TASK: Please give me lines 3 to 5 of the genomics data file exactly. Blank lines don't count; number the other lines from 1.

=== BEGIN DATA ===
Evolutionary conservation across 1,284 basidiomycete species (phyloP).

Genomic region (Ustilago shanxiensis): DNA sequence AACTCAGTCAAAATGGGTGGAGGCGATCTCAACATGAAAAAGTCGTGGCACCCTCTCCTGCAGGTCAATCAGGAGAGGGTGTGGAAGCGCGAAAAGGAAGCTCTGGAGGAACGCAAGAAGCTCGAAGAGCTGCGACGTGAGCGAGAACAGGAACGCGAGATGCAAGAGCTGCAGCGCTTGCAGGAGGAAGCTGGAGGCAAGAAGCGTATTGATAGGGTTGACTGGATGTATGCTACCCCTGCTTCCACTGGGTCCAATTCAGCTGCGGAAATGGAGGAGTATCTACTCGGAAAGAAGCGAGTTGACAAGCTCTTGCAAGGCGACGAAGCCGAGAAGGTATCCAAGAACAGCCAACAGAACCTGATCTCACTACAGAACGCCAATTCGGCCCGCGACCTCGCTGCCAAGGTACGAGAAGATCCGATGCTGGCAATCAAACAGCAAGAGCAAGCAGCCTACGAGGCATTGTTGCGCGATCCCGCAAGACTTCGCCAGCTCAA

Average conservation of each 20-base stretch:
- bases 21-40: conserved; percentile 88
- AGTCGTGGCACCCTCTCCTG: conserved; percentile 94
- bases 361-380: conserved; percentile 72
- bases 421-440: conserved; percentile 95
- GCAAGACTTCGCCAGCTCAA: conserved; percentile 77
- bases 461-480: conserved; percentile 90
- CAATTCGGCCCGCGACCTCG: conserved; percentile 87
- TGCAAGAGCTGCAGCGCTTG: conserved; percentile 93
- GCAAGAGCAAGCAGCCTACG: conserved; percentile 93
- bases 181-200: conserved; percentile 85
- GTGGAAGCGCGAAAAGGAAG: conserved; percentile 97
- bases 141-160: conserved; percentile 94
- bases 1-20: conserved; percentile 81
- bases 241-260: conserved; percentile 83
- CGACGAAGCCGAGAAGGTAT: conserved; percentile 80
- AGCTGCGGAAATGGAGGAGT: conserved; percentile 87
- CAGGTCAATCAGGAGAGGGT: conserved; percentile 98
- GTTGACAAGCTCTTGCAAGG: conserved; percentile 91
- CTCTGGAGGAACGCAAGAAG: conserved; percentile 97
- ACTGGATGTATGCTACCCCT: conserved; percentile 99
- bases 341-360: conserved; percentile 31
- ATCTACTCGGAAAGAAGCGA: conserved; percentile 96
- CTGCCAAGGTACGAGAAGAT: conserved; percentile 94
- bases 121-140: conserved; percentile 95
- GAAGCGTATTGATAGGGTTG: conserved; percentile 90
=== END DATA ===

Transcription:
Average conservation of each 20-base stretch:
- bases 21-40: conserved; percentile 88
- AGTCGTGGCACCCTCTCCTG: conserved; percentile 94